Of 78 million Baby Boomers, one turns 50 every seven seconds. 70% of people over 75 still own their own home. Taken together, these facts spell perplexity for millions of adult children. Increasing numbers of Boomers, themselves aging, with overbusy work lives and college-age children, must interrupt their schedules to move their aging parents out of households they can no longer manage. For most, the solution might seem simple: put Mom in a home, her stuff in a dumpster, and get back to the treadmill.
Enter NO ORDINARY MOVE; Relocating Your Aging Parents, a book that helps readers slow down and reconsider this situation, not as a grim crisis but as a rare opportunity. It’s the story of Sandy, whose 50-yard dash of a life is further complicated by the realization that her parents can't remain in the home in which she and her brothers grew up. Her father’s resistance, her mother’s growth in self-assertion, and her brother's transformation from resentment to active participation in the move highlight the triumphs and breakdowns along the way to the final, healing move.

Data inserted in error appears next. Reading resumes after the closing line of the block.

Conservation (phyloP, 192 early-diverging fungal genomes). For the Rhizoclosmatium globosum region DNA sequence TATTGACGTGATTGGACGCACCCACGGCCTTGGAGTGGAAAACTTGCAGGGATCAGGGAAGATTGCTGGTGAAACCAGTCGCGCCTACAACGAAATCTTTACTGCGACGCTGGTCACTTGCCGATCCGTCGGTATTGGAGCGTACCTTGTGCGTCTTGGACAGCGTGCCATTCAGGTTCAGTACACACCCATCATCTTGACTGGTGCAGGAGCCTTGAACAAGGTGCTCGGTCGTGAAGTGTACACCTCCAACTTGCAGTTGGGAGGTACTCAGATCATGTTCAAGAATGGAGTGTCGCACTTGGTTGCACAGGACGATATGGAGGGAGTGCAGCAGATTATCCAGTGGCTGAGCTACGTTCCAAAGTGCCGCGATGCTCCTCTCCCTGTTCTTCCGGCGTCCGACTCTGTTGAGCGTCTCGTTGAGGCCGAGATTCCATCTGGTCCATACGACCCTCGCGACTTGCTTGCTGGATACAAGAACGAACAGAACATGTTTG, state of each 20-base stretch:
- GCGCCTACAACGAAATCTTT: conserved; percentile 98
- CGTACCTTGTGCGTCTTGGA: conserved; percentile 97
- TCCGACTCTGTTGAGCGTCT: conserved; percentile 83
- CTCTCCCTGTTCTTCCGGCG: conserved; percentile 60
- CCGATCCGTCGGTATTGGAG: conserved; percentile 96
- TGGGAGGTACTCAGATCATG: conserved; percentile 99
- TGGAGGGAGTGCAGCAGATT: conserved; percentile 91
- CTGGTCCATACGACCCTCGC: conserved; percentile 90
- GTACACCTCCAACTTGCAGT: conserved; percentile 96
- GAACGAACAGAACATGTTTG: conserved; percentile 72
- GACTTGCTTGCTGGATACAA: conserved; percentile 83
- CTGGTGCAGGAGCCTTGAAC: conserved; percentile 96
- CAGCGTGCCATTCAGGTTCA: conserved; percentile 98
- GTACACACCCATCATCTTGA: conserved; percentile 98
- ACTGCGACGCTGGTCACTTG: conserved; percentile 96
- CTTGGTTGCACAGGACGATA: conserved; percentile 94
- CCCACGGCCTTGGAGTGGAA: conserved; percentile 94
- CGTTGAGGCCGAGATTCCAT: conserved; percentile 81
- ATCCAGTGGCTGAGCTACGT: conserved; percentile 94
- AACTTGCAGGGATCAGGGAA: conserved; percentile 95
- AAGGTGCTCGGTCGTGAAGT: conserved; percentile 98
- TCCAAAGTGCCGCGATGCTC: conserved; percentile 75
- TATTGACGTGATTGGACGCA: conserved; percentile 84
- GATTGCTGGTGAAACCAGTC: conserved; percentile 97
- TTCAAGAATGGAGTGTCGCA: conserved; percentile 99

The heart-changing secrets to be learned from such an experience, balanced with the shortcuts and facilitative strategies that make it "no ordinary move," are provided by a character called Moving Mentor, a sort of Yoda of Moving. Her working with the family to manage the mutual influence of inter-generational values, together with excerpts from her website and journal, show readers a way to make participation in their parents’ move a turning-point, a chance to renew and reunite. The second part of the book, For Adult Children Only; 101 Ways to Get Your Parents Moving, features lists of hands-on tasks, each with its rationale, arranged under the eight stages of a healthy move.